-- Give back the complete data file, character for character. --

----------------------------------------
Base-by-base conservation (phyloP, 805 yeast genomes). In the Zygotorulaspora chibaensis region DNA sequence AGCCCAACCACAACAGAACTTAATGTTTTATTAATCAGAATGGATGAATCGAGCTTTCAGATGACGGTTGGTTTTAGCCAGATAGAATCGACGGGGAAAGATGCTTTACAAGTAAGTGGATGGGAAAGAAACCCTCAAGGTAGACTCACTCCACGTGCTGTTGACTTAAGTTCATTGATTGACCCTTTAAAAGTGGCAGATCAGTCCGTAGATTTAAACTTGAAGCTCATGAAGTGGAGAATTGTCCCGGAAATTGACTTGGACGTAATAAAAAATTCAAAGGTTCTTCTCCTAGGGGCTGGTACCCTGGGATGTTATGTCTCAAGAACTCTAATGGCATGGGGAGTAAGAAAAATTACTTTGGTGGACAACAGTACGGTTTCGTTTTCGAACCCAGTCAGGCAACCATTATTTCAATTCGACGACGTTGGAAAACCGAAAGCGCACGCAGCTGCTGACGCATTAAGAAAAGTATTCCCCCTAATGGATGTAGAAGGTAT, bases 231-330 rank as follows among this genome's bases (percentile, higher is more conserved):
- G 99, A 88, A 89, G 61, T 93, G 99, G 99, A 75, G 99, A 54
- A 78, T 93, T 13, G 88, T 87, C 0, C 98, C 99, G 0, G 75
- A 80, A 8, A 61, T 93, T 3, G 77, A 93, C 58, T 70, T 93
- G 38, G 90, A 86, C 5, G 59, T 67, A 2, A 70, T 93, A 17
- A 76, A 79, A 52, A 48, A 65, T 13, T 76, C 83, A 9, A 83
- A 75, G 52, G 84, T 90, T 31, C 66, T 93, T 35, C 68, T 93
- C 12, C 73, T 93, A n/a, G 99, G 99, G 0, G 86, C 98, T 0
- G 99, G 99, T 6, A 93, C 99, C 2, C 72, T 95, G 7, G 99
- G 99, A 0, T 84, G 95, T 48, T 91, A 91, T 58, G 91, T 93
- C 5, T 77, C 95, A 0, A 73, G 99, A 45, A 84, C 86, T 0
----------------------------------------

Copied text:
Base-by-base conservation (phyloP, 805 yeast genomes). In the Zygotorulaspora chibaensis region DNA sequence AGCCCAACCACAACAGAACTTAATGTTTTATTAATCAGAATGGATGAATCGAGCTTTCAGATGACGGTTGGTTTTAGCCAGATAGAATCGACGGGGAAAGATGCTTTACAAGTAAGTGGATGGGAAAGAAACCCTCAAGGTAGACTCACTCCACGTGCTGTTGACTTAAGTTCATTGATTGACCCTTTAAAAGTGGCAGATCAGTCCGTAGATTTAAACTTGAAGCTCATGAAGTGGAGAATTGTCCCGGAAATTGACTTGGACGTAATAAAAAATTCAAAGGTTCTTCTCCTAGGGGCTGGTACCCTGGGATGTTATGTCTCAAGAACTCTAATGGCATGGGGAGTAAGAAAAATTACTTTGGTGGACAACAGTACGGTTTCGTTTTCGAACCCAGTCAGGCAACCATTATTTCAATTCGACGACGTTGGAAAACCGAAAGCGCACGCAGCTGCTGACGCATTAAGAAAAGTATTCCCCCTAATGGATGTAGAAGGTAT, bases 231-330 rank as follows among this genome's bases (percentile, higher is more conserved):
- G 99, A 88, A 89, G 61, T 93, G 99, G 99, A 75, G 99, A 54
- A 78, T 93, T 13, G 88, T 87, C 0, C 98, C 99, G 0, G 75
- A 80, A 8, A 61, T 93, T 3, G 77, A 93, C 58, T 70, T 93
- G 38, G 90, A 86, C 5, G 59, T 67, A 2, A 70, T 93, A 17
- A 76, A 79, A 52, A 48, A 65, T 13, T 76, C 83, A 9, A 83
- A 75, G 52, G 84, T 90, T 31, C 66, T 93, T 35, C 68, T 93
- C 12, C 73, T 93, A n/a, G 99, G 99, G 0, G 86, C 98, T 0
- G 99, G 99, T 6, A 93, C 99, C 2, C 72, T 95, G 7, G 99
- G 99, A 0, T 84, G 95, T 48, T 91, A 91, T 58, G 91, T 93
- C 5, T 77, C 95, A 0, A 73, G 99, A 45, A 84, C 86, T 0